This is burn out, when you have laid it out all out, when you have nothing left to give, when your Mind, Body and Spirit feel like distant relatives. Recognizing and acknowledging the burn out is half the battle, instead of pretending everything is ok even to myself. Now the real work begins to bring back the disjointed pieces of myself and nurture them back to health; gingerly, patiently and with grace. Now its time to let go of the expectations and release myself from the higher and than high expectations that I have set up. Time to recover, even if for a brief moment from the traumas I have bared witness to.
Time to Rest.
Growing up in church, I heard it repeated over and over that Jesus loves me, died for my sins and redeemed me in this act.
Yet, there’s more to Jesus life than a path to personal salvation. There’s the Jesus we never talk about.
The Jesus who crosses racial lines:
In his interactions with the Samaritan woman at the well. Jews and Samaritans were not to interact because they were different. Jesus did not let these societal issues stop him from showing grace to someone society had rejected.
The Jesus who empowered women:
Jesus elevated women, appeared first to women after the resurrection, and discipled women. Mary sat at his feet and listened to his teaching.
The Jesus who spoke truth to those in power:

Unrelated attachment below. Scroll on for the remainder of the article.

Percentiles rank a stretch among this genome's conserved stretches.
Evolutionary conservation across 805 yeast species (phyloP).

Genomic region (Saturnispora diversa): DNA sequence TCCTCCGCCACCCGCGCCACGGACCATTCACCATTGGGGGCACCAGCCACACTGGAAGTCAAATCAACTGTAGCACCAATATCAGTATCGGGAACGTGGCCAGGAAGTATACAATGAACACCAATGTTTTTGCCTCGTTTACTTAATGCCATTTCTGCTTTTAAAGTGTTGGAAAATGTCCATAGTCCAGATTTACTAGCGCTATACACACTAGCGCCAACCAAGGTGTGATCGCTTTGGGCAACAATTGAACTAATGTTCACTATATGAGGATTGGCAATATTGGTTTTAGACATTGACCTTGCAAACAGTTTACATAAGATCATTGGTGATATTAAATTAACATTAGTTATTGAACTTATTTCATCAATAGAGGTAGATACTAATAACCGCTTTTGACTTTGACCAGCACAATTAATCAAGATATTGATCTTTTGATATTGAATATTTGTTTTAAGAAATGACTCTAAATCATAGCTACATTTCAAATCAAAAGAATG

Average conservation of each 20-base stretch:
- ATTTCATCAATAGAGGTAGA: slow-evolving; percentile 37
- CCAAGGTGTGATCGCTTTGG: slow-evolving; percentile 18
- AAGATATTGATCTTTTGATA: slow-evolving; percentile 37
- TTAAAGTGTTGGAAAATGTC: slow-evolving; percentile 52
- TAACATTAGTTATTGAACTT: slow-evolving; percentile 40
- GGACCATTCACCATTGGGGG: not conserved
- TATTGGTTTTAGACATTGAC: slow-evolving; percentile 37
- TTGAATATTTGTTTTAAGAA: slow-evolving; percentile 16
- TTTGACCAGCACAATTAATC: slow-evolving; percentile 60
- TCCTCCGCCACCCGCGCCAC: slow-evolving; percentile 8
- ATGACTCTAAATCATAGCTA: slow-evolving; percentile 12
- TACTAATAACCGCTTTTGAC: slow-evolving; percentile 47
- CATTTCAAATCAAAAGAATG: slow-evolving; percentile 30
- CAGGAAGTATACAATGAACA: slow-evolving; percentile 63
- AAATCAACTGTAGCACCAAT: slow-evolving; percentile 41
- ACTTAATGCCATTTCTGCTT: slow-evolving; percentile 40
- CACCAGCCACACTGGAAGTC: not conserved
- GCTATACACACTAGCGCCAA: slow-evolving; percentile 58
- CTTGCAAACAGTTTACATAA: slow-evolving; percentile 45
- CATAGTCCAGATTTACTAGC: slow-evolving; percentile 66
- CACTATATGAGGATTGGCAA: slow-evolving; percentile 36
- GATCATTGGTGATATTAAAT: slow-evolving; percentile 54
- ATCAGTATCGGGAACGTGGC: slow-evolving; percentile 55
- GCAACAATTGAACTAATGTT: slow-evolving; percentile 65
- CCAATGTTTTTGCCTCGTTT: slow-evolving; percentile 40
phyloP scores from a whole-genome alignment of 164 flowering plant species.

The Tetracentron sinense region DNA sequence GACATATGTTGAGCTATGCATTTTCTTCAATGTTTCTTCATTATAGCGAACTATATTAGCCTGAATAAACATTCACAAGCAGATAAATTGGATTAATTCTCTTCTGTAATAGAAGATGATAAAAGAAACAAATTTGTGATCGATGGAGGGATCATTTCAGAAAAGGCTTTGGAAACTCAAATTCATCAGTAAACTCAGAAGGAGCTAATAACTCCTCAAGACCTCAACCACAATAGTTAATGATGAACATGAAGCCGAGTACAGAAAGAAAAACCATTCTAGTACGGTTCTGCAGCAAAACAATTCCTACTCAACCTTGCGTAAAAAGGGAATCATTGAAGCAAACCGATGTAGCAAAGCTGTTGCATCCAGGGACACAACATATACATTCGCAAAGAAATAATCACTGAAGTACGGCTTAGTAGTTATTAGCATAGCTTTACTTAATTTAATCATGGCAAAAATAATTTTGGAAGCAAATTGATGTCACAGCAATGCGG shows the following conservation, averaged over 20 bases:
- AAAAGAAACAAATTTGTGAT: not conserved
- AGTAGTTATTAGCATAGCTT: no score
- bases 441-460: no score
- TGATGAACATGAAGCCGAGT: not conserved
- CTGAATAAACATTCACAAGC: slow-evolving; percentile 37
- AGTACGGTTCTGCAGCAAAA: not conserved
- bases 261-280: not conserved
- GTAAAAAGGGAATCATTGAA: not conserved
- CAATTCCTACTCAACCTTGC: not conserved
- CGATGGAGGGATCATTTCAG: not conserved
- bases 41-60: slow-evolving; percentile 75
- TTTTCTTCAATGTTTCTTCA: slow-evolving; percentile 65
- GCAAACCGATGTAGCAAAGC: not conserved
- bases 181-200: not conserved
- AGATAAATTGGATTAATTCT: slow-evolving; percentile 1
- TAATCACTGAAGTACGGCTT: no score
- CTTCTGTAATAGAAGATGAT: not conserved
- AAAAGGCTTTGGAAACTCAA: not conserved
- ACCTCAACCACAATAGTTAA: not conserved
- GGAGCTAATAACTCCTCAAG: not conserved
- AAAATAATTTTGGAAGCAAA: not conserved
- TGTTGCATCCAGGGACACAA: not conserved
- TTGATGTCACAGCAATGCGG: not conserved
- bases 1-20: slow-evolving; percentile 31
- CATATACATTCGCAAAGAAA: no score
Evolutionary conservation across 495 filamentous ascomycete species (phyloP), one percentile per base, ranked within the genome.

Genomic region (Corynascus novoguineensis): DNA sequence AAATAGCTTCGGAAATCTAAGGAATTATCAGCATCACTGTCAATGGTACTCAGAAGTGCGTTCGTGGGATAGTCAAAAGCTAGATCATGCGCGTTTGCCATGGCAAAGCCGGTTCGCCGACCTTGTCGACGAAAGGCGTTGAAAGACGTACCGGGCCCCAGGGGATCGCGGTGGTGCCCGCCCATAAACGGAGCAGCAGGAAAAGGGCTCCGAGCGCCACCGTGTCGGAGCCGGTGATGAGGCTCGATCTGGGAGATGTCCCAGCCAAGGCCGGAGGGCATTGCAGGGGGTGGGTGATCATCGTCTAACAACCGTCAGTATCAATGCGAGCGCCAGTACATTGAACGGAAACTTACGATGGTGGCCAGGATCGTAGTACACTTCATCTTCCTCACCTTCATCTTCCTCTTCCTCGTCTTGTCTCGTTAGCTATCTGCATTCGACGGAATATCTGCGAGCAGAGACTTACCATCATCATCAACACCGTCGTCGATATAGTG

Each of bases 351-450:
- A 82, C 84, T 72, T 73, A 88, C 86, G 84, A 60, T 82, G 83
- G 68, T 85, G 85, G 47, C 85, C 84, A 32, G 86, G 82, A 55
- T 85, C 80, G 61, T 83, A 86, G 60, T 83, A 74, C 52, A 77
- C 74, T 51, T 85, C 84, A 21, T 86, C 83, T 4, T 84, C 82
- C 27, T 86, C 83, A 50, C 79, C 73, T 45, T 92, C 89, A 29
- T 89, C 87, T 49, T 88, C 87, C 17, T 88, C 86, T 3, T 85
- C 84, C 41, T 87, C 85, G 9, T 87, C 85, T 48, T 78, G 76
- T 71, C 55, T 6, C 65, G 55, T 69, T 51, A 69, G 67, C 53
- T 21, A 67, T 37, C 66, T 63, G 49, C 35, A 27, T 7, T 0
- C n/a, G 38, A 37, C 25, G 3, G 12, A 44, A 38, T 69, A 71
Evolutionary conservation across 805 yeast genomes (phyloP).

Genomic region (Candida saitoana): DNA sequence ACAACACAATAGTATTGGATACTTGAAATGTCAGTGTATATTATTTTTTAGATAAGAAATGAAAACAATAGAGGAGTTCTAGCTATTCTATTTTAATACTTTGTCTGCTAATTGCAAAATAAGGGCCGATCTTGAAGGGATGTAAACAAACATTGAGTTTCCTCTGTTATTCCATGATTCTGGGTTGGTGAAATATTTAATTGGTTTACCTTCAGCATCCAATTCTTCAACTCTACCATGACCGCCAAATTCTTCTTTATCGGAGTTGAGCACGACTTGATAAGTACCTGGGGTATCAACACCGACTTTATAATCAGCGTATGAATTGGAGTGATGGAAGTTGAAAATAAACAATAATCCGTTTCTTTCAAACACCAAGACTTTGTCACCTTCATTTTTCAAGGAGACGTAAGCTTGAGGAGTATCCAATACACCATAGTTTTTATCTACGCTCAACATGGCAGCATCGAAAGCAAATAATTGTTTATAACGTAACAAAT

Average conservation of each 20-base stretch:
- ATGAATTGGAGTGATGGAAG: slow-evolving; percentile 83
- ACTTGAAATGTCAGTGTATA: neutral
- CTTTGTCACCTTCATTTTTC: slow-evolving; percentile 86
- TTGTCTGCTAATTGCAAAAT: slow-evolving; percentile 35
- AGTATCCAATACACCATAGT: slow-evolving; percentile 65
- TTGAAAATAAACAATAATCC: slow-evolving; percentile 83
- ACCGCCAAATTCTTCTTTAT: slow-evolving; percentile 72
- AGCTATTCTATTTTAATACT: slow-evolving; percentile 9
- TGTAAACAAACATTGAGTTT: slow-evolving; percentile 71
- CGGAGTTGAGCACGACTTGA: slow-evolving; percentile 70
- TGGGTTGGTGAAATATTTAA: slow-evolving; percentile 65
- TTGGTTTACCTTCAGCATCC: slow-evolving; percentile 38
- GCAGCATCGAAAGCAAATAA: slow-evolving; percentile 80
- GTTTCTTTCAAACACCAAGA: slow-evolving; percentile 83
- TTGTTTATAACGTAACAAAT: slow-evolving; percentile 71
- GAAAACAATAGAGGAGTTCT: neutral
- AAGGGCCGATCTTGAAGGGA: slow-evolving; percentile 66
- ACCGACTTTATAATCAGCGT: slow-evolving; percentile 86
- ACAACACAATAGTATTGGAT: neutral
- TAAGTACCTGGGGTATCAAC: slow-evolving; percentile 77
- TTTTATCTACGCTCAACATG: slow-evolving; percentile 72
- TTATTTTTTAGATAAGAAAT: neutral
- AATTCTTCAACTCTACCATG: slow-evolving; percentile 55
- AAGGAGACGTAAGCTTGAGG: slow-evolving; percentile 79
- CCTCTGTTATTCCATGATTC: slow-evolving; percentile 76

Whether it was turning over tables in the table or calling the Pharisees a brood of vipers. Jesus was not shy nor sought political correctness in calling out oppression and exploitation.
The Jesus who spent time with people with sex workers: he ate with them, spent time with them and said they would enter the kingdom of heaven ahead of the religious leaders.
The Jesus showed mercy to the stranger: A Canaanite woman had approached Jesus seeking healing for her daughter. Jesus saw her faith and showed mercy regardless that her people were not his people.
This is the Jesus I want to talk about, the one I follow and hope to be more like each day.
Why do they call it ghosting?
Is it because, they appear in moments unexpected?
Like seeing an event that is coming up and remembering that it was there when we first met listening to Mariachi music.
Remember how I showed up to tell you that it wasn’t going to work out but still had four whiskeys each and kissed like we didn’t care that this was going nowhere.
Remembering the last time I was at a wine bar and how it was the best conversation I had in a long time.
Not trying to get too close to someone because you’re not sure when they are going to leave or when you will leave.
lets be friends when we both know we are not even Facebook friends.
wondering if I already told you this story or was it someone else?
Cooking his favorite dish and feeling like I’m cheating even though it’s been years.
hearing a song and instantly feeling like we are slow dancing.
I wonder if I am someone else’s ghost and if I haunt their thoughts too.
I wonder if they wonder what could have been.
The years feel like fragments, with memories divvied up, a piece for you, a summer with them, and a piece I’m saving for the future.
Not that I would have it any other way. Because what is, is what was supposed to happen. There’s no right way to fall in love.
There’s only the decisions we make and those we don’t. There’s the things we can live with and those that linger because we wouldn't.
The consolation of the ghosted and those that do the ghosting is that we get to make mistakes and fumble our way through.
Our mistakes do not make us any less deserving of love nor does rejection make anyone unworthy. We are infinitely loved no matter what.
Where does it hurt?
It hurts in Gilroy.
Where does it hurt?
It hurts in El Paso
Where does it hurt?
It hurts in Mississippi.